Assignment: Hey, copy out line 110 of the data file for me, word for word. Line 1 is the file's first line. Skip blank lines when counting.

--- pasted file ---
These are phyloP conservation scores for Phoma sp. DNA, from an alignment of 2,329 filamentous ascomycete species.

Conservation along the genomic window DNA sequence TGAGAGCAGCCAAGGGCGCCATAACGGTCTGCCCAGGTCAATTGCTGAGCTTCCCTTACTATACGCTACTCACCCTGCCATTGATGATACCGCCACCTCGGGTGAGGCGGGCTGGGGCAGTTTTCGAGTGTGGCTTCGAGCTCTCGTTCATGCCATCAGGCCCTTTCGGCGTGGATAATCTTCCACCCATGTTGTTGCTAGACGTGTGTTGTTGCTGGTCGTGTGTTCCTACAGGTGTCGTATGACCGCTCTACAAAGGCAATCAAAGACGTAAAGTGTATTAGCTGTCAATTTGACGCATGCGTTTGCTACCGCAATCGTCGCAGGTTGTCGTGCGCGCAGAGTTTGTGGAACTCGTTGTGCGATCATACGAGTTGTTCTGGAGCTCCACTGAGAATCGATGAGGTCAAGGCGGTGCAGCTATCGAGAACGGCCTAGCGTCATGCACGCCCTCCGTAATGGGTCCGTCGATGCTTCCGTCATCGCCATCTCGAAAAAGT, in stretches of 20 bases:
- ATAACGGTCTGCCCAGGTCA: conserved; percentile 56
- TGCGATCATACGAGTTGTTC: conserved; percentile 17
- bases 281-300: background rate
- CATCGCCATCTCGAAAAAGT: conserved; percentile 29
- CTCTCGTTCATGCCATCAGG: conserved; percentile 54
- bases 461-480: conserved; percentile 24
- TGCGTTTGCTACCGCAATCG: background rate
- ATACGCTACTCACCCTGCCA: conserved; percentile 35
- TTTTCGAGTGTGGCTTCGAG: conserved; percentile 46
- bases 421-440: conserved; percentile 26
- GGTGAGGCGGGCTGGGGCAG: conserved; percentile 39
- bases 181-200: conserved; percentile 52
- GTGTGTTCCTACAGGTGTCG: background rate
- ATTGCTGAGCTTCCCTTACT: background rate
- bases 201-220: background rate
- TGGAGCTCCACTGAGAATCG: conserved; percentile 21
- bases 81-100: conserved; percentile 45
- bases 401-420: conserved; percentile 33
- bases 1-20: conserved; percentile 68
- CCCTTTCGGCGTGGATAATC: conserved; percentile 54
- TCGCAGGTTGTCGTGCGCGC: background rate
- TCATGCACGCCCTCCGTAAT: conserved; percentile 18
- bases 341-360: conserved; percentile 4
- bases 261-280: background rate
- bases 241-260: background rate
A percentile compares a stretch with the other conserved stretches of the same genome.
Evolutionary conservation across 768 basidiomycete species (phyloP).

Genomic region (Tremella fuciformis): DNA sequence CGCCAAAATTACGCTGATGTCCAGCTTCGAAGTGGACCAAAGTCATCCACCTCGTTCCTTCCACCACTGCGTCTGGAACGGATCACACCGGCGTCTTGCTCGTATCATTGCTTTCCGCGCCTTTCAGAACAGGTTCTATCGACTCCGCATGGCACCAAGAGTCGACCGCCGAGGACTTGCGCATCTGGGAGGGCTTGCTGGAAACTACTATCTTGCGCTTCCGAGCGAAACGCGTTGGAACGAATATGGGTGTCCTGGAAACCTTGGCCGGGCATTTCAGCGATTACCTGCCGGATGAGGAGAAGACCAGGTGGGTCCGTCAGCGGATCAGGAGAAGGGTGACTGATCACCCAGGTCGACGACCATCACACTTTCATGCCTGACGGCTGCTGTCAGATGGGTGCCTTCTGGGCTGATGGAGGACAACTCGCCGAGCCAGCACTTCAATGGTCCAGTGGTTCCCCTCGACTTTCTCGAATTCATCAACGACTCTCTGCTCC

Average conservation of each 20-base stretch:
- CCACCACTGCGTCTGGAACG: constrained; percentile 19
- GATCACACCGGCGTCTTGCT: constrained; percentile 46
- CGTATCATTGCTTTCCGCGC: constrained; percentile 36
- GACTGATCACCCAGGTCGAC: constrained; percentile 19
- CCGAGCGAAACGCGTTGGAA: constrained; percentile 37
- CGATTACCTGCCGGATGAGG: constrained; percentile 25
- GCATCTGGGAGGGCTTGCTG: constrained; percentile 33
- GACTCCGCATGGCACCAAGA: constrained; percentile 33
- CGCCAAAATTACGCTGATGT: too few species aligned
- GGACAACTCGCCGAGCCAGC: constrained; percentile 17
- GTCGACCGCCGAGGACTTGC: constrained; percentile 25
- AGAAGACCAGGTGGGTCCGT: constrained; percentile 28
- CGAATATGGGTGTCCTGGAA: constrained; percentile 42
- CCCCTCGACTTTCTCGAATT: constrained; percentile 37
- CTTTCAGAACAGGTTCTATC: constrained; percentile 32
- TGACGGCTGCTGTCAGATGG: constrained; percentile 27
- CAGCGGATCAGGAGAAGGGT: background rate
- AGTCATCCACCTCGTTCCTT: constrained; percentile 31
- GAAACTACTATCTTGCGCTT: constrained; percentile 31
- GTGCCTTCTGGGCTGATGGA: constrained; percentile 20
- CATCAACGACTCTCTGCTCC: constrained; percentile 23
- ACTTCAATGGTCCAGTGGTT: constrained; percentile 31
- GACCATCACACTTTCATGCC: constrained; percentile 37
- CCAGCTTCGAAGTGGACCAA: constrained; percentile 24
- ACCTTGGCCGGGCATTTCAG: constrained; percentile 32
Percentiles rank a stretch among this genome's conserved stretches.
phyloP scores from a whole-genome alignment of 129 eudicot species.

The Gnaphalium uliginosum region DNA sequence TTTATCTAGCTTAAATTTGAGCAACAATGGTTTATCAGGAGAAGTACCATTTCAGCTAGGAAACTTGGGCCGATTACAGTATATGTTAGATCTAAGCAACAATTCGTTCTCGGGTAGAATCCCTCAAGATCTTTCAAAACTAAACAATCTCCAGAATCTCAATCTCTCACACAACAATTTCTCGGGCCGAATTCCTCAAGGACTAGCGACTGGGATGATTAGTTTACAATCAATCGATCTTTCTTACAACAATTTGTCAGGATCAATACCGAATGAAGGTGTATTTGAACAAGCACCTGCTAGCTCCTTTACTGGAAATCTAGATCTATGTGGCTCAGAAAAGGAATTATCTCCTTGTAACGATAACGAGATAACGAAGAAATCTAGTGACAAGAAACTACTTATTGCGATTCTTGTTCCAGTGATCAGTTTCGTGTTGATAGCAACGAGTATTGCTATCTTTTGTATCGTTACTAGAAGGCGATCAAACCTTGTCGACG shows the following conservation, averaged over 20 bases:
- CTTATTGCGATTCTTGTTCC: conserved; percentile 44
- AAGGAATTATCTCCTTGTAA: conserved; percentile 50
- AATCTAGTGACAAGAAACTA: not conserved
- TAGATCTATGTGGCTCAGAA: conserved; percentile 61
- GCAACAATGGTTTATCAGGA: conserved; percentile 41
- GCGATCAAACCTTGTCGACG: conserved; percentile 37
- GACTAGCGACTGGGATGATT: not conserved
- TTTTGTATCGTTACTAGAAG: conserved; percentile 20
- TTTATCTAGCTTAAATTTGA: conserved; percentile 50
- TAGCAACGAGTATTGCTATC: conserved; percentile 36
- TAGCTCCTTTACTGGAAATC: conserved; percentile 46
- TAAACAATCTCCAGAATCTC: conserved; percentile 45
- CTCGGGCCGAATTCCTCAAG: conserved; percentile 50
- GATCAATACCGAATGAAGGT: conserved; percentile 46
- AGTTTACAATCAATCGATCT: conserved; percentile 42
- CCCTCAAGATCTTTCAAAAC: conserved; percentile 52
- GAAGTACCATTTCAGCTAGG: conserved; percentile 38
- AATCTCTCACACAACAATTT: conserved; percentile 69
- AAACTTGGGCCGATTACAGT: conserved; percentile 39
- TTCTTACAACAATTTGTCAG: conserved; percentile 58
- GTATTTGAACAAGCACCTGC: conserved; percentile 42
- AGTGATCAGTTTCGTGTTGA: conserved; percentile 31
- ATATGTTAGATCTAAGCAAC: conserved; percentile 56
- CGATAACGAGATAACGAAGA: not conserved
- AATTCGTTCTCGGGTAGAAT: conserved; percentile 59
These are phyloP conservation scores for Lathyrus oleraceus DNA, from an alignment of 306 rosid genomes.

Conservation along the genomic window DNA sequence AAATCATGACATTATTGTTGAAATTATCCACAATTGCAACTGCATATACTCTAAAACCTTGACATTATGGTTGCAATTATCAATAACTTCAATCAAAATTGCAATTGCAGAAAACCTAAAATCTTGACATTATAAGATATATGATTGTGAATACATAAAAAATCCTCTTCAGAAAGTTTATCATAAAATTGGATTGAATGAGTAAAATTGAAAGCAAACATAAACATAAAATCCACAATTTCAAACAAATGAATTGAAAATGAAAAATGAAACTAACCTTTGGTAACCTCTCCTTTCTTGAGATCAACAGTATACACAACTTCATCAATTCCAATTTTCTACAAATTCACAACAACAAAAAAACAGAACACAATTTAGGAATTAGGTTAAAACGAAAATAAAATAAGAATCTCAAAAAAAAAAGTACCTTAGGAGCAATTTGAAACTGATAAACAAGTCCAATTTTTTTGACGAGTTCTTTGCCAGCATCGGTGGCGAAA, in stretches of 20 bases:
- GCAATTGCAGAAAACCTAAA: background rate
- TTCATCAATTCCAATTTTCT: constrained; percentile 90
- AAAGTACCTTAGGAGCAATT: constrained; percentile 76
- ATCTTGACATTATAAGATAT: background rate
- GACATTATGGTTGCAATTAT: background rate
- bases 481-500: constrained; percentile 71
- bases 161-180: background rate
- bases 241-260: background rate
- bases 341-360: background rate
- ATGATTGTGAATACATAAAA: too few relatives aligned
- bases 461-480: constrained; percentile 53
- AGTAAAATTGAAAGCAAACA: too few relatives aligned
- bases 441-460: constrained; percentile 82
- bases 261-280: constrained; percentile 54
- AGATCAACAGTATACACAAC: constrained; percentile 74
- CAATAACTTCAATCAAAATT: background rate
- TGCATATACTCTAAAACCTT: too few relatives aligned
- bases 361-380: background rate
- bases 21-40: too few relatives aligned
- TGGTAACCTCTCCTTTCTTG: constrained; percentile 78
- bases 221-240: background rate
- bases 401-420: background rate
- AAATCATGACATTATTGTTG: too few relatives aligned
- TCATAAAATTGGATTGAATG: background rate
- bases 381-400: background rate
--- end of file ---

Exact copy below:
- TCATAAAATTGGATTGAATG: background rate